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A simple technique for web app maintenance modes using Apache

By Marc, 18 Mar 2010

Sometimes we need to take our web apps offline temporarily (usually for scheduled major updates or emergency repair work), whereby regular users are shown a simple static page notifying them that the site is unavailable but still giving developers/admins full access to the site to test changes. Of course you could implement this in your application, but wouldn't it be nice if you could get your web server to do it all for you?

Its not as hard as it sounds thanks to some great Apache modules, most notably mod_rewrite.

Here are the basic rules we regularly use at Neutron Creations (I'll go in to more detail in a moment), these go inside our .htaccess file, but with some modification could go in the main httpd.conf file if you'd prefer.

# Part I
RewriteCond APP_ROOT/maintenance.txt -f
RewriteRule SUPER_SECRET_URL / [R,L,CO=AllowMaintenance:1:YOUR-DOMAIN.COM]

# Part II
RewriteCond APP_ROOT/maintenance.txt -f
RewriteCond %{REQUEST_URI} !^/maintenance/
RewriteCond %{HTTP_COOKIE} !AllowMaintenance
RewriteRule .* /maintenance/ [L]

# Part III
RewriteCond APP_ROOT/maintenance.txt -f
RewriteRule ^(.*)$ - [env=MAINTENANCE:1]

Header set cache-control "max-age=0,must-revalidate,post-check=0,pre-check=0" env=MAINTENANCE
Header set Expires -1 env=MAINTENANCE

This technique uses the presence of a file (APP_ROOT/maintenance.txt) to enforce a set of rules. To enter maintenance mode simply create this file with touch APP_ROOT/maintenance.txt, to leave maintenance mode remove this file with rm APP_ROOT/maintenance.txt. You'll need to replace APP_ROOT with whatever makes sense in your application environment.

I tried to set this relative to Apache's DOCUMENT_ROOT but could not get this to work, if anyone knows how to do this please do let me know in the comments. Thanks to ianjs for pointing out the correct syntax for this, you can use %{DOCUMENT_ROOT} in place of an absolute value for APP_ROOT to reference your document root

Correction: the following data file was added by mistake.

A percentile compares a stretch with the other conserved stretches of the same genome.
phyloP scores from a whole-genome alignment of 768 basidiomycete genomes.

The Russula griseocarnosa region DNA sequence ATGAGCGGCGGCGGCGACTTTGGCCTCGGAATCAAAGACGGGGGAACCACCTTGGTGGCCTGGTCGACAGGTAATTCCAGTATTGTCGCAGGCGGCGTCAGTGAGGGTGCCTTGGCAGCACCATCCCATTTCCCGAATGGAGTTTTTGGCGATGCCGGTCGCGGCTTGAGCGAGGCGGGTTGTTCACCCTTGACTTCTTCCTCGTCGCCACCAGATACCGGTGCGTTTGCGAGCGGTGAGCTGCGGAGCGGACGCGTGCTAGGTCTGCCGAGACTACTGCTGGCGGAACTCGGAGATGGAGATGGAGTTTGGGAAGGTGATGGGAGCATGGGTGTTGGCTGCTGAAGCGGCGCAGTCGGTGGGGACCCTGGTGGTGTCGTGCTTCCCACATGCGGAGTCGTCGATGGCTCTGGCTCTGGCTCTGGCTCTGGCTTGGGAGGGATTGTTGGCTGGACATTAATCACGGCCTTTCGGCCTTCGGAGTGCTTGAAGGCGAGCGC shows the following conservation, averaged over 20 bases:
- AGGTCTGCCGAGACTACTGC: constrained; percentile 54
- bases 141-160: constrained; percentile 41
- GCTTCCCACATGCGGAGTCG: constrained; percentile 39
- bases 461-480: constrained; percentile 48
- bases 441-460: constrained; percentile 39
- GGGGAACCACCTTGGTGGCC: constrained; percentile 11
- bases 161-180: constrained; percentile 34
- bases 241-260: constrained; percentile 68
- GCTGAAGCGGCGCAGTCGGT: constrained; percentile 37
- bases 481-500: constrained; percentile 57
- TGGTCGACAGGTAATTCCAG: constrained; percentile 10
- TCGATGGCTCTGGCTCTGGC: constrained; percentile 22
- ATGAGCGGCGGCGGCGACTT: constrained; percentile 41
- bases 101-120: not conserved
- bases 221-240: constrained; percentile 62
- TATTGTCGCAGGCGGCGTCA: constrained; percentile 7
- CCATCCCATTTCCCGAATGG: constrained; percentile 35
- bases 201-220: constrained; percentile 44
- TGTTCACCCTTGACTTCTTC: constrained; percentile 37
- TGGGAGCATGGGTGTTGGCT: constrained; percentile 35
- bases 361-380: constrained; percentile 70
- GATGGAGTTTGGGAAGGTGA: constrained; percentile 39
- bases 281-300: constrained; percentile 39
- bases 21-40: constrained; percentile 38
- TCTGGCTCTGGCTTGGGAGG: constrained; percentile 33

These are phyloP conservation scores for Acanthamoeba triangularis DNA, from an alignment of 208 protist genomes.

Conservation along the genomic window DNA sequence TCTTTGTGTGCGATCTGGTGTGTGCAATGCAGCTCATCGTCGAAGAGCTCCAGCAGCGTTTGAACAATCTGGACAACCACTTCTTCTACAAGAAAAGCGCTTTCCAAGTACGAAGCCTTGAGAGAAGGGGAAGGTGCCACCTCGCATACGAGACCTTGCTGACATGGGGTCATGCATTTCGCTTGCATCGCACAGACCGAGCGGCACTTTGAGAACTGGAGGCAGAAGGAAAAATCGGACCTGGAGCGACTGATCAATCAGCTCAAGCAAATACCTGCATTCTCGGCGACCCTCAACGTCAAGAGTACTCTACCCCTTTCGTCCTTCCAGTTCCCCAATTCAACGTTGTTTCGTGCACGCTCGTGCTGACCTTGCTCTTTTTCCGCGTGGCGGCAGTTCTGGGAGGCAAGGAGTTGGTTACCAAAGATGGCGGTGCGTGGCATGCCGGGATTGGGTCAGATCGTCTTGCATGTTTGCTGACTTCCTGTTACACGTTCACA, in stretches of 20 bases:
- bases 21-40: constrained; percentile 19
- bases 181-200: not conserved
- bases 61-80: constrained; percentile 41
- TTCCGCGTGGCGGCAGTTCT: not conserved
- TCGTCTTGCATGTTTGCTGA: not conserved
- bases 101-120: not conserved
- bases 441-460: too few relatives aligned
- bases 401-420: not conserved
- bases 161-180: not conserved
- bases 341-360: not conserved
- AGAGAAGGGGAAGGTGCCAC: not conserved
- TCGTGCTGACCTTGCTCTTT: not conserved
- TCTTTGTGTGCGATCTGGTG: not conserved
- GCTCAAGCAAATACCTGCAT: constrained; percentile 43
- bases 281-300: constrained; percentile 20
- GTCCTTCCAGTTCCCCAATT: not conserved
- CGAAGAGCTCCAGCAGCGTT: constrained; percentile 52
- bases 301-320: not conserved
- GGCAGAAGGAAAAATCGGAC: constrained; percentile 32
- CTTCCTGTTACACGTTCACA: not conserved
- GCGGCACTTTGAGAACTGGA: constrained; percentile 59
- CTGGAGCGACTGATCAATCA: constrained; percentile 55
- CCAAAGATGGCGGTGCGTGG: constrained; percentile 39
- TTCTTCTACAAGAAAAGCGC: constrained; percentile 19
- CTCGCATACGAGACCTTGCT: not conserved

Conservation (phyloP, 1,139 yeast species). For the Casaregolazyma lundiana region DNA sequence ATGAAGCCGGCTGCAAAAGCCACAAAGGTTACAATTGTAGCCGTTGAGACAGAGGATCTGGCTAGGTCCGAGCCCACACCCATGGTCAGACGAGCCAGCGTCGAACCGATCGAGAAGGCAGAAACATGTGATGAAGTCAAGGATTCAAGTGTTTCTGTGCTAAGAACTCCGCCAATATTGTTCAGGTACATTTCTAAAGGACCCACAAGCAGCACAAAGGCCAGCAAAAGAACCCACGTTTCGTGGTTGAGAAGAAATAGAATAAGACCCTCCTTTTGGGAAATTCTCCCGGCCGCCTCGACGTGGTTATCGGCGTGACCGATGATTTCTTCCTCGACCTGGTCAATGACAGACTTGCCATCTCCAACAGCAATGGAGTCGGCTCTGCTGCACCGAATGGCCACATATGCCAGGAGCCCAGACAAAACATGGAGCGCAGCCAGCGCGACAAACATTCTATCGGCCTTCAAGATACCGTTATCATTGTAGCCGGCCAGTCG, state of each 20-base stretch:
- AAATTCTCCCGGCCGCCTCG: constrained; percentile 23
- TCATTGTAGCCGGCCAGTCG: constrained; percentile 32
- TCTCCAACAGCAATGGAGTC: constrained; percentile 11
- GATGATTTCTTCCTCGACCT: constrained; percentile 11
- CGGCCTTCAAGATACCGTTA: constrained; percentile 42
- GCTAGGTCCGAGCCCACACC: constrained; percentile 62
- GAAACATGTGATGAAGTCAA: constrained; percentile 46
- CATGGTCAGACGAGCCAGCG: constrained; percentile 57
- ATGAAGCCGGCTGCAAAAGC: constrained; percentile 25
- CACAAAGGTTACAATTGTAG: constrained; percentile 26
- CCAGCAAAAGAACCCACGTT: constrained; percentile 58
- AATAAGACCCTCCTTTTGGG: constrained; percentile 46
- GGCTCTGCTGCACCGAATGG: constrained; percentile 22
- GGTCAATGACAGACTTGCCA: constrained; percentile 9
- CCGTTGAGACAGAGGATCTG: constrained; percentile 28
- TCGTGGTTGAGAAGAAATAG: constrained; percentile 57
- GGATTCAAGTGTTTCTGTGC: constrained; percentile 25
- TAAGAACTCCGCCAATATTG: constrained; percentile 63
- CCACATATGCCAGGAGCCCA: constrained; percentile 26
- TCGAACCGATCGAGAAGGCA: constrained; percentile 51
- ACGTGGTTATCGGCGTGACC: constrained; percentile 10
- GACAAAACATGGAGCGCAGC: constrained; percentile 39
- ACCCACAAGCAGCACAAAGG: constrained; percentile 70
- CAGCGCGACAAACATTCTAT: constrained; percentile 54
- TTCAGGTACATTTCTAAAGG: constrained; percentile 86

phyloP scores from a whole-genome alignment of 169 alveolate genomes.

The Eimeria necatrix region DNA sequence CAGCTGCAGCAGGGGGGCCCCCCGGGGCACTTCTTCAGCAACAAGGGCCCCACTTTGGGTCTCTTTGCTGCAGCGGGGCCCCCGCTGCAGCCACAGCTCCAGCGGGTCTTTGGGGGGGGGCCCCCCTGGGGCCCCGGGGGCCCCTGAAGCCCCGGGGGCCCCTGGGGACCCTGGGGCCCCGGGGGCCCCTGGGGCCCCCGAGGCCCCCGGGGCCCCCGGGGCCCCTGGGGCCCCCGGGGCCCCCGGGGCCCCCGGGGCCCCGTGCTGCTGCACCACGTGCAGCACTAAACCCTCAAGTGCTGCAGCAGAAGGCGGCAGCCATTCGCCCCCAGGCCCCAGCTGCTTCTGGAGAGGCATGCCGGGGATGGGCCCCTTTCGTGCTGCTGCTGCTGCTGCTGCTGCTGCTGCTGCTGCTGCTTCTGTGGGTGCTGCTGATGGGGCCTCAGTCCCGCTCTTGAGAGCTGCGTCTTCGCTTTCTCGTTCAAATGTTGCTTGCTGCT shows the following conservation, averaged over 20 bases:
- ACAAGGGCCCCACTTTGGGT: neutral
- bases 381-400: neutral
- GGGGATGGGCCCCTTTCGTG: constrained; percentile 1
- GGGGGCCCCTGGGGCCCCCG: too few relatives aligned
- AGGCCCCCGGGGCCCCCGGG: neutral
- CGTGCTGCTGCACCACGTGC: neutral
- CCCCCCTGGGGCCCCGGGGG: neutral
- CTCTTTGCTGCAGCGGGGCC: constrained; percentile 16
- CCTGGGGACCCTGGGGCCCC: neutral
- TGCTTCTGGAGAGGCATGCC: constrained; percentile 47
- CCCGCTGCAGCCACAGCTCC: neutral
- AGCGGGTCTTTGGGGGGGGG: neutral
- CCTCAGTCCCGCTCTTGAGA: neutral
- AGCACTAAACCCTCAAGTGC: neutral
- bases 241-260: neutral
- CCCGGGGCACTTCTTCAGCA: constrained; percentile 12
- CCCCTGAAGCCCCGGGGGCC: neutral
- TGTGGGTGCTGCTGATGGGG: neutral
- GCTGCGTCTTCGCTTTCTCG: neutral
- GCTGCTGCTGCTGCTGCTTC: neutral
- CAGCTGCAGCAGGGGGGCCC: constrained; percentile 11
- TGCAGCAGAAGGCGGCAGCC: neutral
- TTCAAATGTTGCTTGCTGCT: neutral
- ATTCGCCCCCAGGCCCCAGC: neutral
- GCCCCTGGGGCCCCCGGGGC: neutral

Part I

This provides developers (or anyone who knows the secret URL) with continued access to the app by setting a cookie that will be remembered for the session, and used in later rules. You will need to change YOUR-DOMAIN.COM to be the correct domain for your app, you could also add an expire time on this cookie if you wish (more info in the mod_rewrite flags docs).

You will also need to ensure the SUPER_SECRET_URL is set to something suitable, complex enough to be unguessable by users but easily read out if case you need to give it out over the phone.

Part II

This is the key set of rules for what we're trying to achieve, and reads like this: IF we are in maintenance mode AND the request is not for the maintenance page AND the AllowMaintenance cookie is not set THEN redirect the request to the maintenance page.

The maintenance page must be completely self contained within this maintenance directory, as any sub-requests outside of this path (for any CSS/JS assets used on the maintenance page for example) will be redirected to the maintenance page themselves.

With this directive, Apache will serve an internal redirect so the user will still see their original URL in their address bar, allowing them to refresh to try again later. If you want an external redirect so that the user sees the '/maintenance' URL instead, then just add the R flag to this RewriteRule.

Part III

This part could be quite important depending on how aggressively you cache HTTP requests in your application. Using an environment variable that's only set if you're in maintenance mode, we override any cache related headers sent from your app, making all requests expire immediately and telling proxies/caches to avoid caching anything going forward. You'll need mod_headers enabled for this part to work.

So there you have it, a very simple method to gracefully shift your web app into maintenance mode, completely independent of your application code itself. I'm sure this could be expanded upon and I'd love to see any ideas you might have for building on this technique, so drop a comment here and let me know.

Photo credit: tweek

Update: Its important to make sure that if you are NOT using an external redirect in Part II that you need to be careful linking to any assets as any relative paths will be relative to the url that user was trying to reach. Try to use absolute links where possible. I wasn't clear about this before, thanks to Dasha for pointing this out.

Update 2: I've been asked if it would be possible to serve a 503 (or similar) response to search engines to prevent them indexing the maintenance page. I have an alternate solution for this, if you serve an external redirect with a status code '307 - Temporary Redirect', by adding the R=307 flag in Part II, this will tell search engines to ignore the response and continue to index the original page. In addition you can add a 'Retry-After' header to inform them when to try again, just add this after the other Header directives Header set Retry-After 1800 env=MAINTENANCE which says to try again after 30 minutes.

Photo of Marc Roberts, who wrote this blog post

Marc Roberts is Principal & Co-Founder at Neutron Creations, where he rules over all web development and technical direction. His favourite drink is a sweet manhattan and his favourite sandwich is a croque-monsieur. For a plethora of miscellany follow Marc Roberts on twitter.

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